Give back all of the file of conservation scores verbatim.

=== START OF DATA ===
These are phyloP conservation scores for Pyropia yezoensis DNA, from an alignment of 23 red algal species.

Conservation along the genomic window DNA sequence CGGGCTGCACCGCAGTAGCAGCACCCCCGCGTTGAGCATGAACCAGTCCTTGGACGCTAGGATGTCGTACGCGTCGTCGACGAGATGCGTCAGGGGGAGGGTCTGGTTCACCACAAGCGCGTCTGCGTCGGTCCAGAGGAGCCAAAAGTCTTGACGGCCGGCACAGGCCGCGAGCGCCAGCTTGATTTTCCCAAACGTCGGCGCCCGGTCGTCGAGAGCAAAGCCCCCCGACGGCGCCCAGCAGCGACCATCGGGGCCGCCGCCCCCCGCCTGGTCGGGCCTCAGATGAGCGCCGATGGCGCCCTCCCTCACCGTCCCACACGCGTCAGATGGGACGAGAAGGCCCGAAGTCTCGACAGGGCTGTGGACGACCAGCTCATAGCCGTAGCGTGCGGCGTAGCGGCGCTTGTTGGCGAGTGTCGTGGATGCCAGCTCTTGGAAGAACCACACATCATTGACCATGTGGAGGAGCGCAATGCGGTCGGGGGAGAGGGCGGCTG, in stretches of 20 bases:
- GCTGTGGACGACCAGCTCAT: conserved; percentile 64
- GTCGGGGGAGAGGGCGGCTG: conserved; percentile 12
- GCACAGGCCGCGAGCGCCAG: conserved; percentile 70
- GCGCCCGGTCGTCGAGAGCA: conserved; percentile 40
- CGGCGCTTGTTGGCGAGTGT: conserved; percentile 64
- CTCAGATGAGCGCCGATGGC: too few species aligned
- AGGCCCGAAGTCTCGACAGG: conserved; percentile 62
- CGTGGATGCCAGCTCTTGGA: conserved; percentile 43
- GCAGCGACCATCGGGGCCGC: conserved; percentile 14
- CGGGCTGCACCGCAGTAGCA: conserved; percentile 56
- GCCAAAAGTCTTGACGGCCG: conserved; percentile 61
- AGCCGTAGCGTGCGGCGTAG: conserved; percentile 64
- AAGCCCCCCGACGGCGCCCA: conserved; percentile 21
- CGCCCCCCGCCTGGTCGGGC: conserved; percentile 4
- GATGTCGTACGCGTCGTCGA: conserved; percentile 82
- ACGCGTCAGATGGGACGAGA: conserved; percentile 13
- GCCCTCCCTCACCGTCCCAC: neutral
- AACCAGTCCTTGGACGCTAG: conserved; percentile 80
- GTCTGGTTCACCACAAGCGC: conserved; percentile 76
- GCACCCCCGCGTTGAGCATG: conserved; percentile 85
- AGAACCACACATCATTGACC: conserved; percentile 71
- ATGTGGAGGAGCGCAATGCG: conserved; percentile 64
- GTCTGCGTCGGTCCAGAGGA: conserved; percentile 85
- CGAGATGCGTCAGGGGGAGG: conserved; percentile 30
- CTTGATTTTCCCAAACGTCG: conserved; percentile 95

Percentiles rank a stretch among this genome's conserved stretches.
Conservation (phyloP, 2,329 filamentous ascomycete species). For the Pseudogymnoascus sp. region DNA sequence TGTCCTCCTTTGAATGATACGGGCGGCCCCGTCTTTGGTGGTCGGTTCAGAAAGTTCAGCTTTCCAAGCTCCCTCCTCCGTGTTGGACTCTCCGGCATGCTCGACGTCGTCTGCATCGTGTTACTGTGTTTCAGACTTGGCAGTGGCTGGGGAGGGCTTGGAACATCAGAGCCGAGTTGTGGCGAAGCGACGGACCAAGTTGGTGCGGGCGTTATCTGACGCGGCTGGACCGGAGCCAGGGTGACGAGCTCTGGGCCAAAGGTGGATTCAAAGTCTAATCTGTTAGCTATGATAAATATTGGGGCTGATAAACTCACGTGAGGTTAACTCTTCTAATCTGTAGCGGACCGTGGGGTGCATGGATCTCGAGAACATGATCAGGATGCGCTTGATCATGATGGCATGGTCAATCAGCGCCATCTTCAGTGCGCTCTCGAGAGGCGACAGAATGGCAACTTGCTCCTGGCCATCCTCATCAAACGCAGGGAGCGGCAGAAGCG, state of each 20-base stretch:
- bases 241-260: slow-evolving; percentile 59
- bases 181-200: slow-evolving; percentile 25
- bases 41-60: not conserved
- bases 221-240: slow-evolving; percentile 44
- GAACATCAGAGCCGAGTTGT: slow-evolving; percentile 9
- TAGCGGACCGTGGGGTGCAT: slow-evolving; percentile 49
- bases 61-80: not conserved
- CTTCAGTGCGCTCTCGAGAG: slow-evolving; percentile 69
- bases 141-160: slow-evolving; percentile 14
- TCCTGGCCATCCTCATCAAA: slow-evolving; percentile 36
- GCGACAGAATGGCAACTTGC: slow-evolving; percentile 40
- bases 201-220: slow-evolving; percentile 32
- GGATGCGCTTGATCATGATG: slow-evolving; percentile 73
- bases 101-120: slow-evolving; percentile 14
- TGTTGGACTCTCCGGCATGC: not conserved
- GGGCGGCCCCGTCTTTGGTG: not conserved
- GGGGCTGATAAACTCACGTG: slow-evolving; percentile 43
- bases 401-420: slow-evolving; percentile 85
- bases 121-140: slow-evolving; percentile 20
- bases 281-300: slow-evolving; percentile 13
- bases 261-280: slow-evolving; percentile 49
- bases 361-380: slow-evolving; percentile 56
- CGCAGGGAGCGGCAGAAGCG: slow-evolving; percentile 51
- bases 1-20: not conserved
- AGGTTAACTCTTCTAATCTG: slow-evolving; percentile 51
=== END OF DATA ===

These are phyloP conservation scores for Pyropia yezoensis DNA, from an alignment of 23 red algal species.

Conservation along the genomic window DNA sequence CGGGCTGCACCGCAGTAGCAGCACCCCCGCGTTGAGCATGAACCAGTCCTTGGACGCTAGGATGTCGTACGCGTCGTCGACGAGATGCGTCAGGGGGAGGGTCTGGTTCACCACAAGCGCGTCTGCGTCGGTCCAGAGGAGCCAAAAGTCTTGACGGCCGGCACAGGCCGCGAGCGCCAGCTTGATTTTCCCAAACGTCGGCGCCCGGTCGTCGAGAGCAAAGCCCCCCGACGGCGCCCAGCAGCGACCATCGGGGCCGCCGCCCCCCGCCTGGTCGGGCCTCAGATGAGCGCCGATGGCGCCCTCCCTCACCGTCCCACACGCGTCAGATGGGACGAGAAGGCCCGAAGTCTCGACAGGGCTGTGGACGACCAGCTCATAGCCGTAGCGTGCGGCGTAGCGGCGCTTGTTGGCGAGTGTCGTGGATGCCAGCTCTTGGAAGAACCACACATCATTGACCATGTGGAGGAGCGCAATGCGGTCGGGGGAGAGGGCGGCTG, in stretches of 20 bases:
- GCTGTGGACGACCAGCTCAT: conserved; percentile 64
- GTCGGGGGAGAGGGCGGCTG: conserved; percentile 12
- GCACAGGCCGCGAGCGCCAG: conserved; percentile 70
- GCGCCCGGTCGTCGAGAGCA: conserved; percentile 40
- CGGCGCTTGTTGGCGAGTGT: conserved; percentile 64
- CTCAGATGAGCGCCGATGGC: too few species aligned
- AGGCCCGAAGTCTCGACAGG: conserved; percentile 62
- CGTGGATGCCAGCTCTTGGA: conserved; percentile 43
- GCAGCGACCATCGGGGCCGC: conserved; percentile 14
- CGGGCTGCACCGCAGTAGCA: conserved; percentile 56
- GCCAAAAGTCTTGACGGCCG: conserved; percentile 61
- AGCCGTAGCGTGCGGCGTAG: conserved; percentile 64
- AAGCCCCCCGACGGCGCCCA: conserved; percentile 21
- CGCCCCCCGCCTGGTCGGGC: conserved; percentile 4
- GATGTCGTACGCGTCGTCGA: conserved; percentile 82
- ACGCGTCAGATGGGACGAGA: conserved; percentile 13
- GCCCTCCCTCACCGTCCCAC: neutral
- AACCAGTCCTTGGACGCTAG: conserved; percentile 80
- GTCTGGTTCACCACAAGCGC: conserved; percentile 76
- GCACCCCCGCGTTGAGCATG: conserved; percentile 85
- AGAACCACACATCATTGACC: conserved; percentile 71
- ATGTGGAGGAGCGCAATGCG: conserved; percentile 64
- GTCTGCGTCGGTCCAGAGGA: conserved; percentile 85
- CGAGATGCGTCAGGGGGAGG: conserved; percentile 30
- CTTGATTTTCCCAAACGTCG: conserved; percentile 95

Percentiles rank a stretch among this genome's conserved stretches.
Conservation (phyloP, 2,329 filamentous ascomycete species). For the Pseudogymnoascus sp. region DNA sequence TGTCCTCCTTTGAATGATACGGGCGGCCCCGTCTTTGGTGGTCGGTTCAGAAAGTTCAGCTTTCCAAGCTCCCTCCTCCGTGTTGGACTCTCCGGCATGCTCGACGTCGTCTGCATCGTGTTACTGTGTTTCAGACTTGGCAGTGGCTGGGGAGGGCTTGGAACATCAGAGCCGAGTTGTGGCGAAGCGACGGACCAAGTTGGTGCGGGCGTTATCTGACGCGGCTGGACCGGAGCCAGGGTGACGAGCTCTGGGCCAAAGGTGGATTCAAAGTCTAATCTGTTAGCTATGATAAATATTGGGGCTGATAAACTCACGTGAGGTTAACTCTTCTAATCTGTAGCGGACCGTGGGGTGCATGGATCTCGAGAACATGATCAGGATGCGCTTGATCATGATGGCATGGTCAATCAGCGCCATCTTCAGTGCGCTCTCGAGAGGCGACAGAATGGCAACTTGCTCCTGGCCATCCTCATCAAACGCAGGGAGCGGCAGAAGCG, state of each 20-base stretch:
- bases 241-260: slow-evolving; percentile 59
- bases 181-200: slow-evolving; percentile 25
- bases 41-60: not conserved
- bases 221-240: slow-evolving; percentile 44
- GAACATCAGAGCCGAGTTGT: slow-evolving; percentile 9
- TAGCGGACCGTGGGGTGCAT: slow-evolving; percentile 49
- bases 61-80: not conserved
- CTTCAGTGCGCTCTCGAGAG: slow-evolving; percentile 69
- bases 141-160: slow-evolving; percentile 14
- TCCTGGCCATCCTCATCAAA: slow-evolving; percentile 36
- GCGACAGAATGGCAACTTGC: slow-evolving; percentile 40
- bases 201-220: slow-evolving; percentile 32
- GGATGCGCTTGATCATGATG: slow-evolving; percentile 73
- bases 101-120: slow-evolving; percentile 14
- TGTTGGACTCTCCGGCATGC: not conserved
- GGGCGGCCCCGTCTTTGGTG: not conserved
- GGGGCTGATAAACTCACGTG: slow-evolving; percentile 43
- bases 401-420: slow-evolving; percentile 85
- bases 121-140: slow-evolving; percentile 20
- bases 281-300: slow-evolving; percentile 13
- bases 261-280: slow-evolving; percentile 49
- bases 361-380: slow-evolving; percentile 56
- CGCAGGGAGCGGCAGAAGCG: slow-evolving; percentile 51
- bases 1-20: not conserved
- AGGTTAACTCTTCTAATCTG: slow-evolving; percentile 51